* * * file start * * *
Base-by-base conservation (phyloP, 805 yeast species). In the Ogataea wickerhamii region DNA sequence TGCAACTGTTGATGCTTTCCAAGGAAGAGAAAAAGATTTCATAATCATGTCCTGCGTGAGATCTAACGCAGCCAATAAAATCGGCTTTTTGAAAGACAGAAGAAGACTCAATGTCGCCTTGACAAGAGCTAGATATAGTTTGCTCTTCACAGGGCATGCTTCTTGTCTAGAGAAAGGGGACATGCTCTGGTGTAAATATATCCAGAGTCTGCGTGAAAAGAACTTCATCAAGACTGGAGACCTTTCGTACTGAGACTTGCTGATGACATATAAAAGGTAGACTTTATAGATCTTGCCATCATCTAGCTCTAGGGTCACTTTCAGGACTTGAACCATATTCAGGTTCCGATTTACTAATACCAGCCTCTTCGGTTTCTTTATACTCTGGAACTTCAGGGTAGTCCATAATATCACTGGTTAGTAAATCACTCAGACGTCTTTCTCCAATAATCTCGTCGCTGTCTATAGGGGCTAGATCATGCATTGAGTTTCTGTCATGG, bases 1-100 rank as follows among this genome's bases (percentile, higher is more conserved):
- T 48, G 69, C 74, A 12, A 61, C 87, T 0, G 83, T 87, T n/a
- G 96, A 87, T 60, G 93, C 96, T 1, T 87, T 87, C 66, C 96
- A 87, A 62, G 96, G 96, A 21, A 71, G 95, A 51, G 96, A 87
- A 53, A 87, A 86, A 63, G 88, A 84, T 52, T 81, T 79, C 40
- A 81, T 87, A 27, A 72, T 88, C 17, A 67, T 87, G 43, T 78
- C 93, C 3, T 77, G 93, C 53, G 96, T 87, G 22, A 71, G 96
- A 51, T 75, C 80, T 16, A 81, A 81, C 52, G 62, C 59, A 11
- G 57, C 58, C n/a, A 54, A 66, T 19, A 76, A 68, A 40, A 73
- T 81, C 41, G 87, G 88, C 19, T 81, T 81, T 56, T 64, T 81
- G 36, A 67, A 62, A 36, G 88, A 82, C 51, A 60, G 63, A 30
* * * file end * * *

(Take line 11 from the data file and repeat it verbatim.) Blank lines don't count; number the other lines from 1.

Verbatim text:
- G 36, A 67, A 62, A 36, G 88, A 82, C 51, A 60, G 63, A 30